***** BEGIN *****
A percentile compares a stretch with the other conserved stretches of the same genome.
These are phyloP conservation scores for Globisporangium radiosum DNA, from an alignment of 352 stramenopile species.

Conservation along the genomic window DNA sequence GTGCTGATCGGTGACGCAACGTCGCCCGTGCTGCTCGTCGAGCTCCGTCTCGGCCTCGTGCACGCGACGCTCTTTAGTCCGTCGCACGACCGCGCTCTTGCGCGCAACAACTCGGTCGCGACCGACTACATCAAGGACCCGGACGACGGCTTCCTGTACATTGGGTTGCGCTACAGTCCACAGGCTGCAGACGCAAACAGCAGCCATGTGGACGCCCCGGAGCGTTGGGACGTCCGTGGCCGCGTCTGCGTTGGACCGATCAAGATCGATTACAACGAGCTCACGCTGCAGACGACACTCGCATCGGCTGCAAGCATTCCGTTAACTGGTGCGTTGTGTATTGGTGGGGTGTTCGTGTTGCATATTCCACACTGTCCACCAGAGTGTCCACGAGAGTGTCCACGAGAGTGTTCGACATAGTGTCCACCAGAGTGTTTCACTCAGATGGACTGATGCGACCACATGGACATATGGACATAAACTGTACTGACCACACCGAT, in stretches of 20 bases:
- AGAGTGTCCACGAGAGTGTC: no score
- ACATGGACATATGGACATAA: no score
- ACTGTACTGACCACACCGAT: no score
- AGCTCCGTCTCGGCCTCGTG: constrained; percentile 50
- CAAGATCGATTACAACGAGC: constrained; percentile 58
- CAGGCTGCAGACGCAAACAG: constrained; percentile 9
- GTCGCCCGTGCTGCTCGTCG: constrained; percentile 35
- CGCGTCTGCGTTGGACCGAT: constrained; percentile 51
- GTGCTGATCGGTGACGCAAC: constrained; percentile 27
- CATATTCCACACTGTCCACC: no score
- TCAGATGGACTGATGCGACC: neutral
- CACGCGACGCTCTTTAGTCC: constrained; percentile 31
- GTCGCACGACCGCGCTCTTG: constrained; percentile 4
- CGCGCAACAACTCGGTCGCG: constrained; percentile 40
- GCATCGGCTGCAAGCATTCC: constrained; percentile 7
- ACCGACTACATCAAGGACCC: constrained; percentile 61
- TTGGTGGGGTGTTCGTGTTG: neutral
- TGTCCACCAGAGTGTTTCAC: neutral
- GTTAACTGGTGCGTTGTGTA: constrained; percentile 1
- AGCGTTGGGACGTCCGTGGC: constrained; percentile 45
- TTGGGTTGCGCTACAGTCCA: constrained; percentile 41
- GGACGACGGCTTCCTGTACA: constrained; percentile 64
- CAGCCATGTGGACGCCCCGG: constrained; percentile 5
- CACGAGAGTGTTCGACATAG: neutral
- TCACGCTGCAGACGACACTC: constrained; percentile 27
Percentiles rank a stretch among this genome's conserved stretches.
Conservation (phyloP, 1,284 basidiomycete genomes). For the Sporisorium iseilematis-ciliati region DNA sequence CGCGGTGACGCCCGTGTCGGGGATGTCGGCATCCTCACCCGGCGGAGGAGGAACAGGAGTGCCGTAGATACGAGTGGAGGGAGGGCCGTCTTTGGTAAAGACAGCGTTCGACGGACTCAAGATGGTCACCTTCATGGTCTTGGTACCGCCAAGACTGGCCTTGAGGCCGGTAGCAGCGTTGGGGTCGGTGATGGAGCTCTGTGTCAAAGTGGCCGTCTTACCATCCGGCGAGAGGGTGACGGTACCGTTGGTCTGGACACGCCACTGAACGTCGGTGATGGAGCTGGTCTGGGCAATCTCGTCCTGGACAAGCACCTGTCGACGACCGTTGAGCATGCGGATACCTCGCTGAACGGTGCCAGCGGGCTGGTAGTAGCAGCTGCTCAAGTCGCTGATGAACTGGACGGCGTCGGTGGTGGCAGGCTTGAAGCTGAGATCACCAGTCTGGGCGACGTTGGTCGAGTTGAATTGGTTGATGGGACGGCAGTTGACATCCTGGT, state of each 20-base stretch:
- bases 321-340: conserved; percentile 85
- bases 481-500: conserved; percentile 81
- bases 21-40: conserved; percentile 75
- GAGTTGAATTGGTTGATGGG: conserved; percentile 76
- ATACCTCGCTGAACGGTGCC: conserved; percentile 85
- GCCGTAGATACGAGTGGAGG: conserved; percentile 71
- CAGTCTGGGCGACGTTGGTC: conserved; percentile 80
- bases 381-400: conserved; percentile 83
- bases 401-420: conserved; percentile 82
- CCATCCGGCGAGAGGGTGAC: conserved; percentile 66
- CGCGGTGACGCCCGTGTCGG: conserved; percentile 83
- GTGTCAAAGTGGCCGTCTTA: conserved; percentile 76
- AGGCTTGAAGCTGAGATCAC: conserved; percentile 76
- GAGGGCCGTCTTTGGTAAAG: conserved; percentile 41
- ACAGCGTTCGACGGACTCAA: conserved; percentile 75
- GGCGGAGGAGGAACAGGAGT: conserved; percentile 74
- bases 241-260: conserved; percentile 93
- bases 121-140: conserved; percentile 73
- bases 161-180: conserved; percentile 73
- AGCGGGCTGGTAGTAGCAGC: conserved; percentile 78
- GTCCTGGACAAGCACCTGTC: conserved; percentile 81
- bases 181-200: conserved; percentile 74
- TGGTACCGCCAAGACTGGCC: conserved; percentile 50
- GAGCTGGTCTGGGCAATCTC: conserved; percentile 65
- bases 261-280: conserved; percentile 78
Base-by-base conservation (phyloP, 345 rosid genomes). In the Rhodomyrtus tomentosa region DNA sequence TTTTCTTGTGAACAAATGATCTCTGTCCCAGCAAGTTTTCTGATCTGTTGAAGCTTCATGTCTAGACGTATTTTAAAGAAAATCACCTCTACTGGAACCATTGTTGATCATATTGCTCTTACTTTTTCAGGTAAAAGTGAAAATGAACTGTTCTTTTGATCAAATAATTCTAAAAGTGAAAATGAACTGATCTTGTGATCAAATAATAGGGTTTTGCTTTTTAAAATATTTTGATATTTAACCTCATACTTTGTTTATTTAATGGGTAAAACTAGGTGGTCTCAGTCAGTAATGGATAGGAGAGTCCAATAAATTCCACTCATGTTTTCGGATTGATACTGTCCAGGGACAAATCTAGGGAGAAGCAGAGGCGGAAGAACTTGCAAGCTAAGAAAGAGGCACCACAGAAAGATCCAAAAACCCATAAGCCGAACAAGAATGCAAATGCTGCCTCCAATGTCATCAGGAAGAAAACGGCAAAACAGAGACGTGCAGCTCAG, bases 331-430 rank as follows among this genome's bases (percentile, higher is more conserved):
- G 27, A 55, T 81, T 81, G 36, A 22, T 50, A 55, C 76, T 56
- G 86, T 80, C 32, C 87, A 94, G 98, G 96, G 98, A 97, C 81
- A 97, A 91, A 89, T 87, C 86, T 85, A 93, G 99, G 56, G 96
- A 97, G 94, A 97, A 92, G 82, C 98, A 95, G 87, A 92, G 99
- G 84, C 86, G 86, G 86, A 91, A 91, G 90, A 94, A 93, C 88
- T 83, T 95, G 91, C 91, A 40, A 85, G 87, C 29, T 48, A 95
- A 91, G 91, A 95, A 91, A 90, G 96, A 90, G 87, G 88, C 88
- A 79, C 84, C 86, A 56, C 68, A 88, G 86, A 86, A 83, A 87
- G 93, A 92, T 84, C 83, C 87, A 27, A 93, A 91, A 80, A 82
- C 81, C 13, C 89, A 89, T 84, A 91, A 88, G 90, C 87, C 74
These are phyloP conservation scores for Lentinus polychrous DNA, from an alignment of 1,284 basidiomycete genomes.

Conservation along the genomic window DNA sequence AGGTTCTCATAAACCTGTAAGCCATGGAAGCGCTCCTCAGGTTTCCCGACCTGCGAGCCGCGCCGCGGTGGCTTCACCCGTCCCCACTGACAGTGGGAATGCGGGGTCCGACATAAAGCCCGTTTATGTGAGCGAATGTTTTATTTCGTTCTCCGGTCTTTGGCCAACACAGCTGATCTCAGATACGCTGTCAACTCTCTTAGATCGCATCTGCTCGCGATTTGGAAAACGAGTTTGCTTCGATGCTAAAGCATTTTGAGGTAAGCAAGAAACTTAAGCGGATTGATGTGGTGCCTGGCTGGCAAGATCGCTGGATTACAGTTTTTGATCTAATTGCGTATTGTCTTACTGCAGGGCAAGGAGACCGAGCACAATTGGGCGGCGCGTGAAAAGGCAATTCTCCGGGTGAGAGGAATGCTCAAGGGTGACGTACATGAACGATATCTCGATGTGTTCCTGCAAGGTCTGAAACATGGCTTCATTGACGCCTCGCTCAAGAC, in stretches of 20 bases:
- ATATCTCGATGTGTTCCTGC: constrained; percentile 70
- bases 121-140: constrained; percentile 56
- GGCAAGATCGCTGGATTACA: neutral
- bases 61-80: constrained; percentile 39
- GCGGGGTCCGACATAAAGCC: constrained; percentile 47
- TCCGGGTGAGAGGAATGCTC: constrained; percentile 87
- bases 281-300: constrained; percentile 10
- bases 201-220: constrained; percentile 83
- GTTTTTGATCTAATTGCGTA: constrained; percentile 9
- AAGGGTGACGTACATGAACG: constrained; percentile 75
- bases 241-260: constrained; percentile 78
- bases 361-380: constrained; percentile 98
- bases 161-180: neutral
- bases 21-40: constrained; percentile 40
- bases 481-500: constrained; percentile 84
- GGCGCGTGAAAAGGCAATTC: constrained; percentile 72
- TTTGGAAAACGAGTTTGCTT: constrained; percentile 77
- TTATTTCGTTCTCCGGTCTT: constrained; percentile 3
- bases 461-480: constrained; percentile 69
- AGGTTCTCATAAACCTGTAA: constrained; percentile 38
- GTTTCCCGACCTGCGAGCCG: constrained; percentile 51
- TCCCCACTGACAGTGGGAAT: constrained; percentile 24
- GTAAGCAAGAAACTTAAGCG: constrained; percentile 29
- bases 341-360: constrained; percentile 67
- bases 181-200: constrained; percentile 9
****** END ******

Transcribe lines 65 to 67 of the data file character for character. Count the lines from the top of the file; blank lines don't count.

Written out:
- G 93, A 92, T 84, C 83, C 87, A 27, A 93, A 91, A 80, A 82
- C 81, C 13, C 89, A 89, T 84, A 91, A 88, G 90, C 87, C 74
These are phyloP conservation scores for Lentinus polychrous DNA, from an alignment of 1,284 basidiomycete genomes.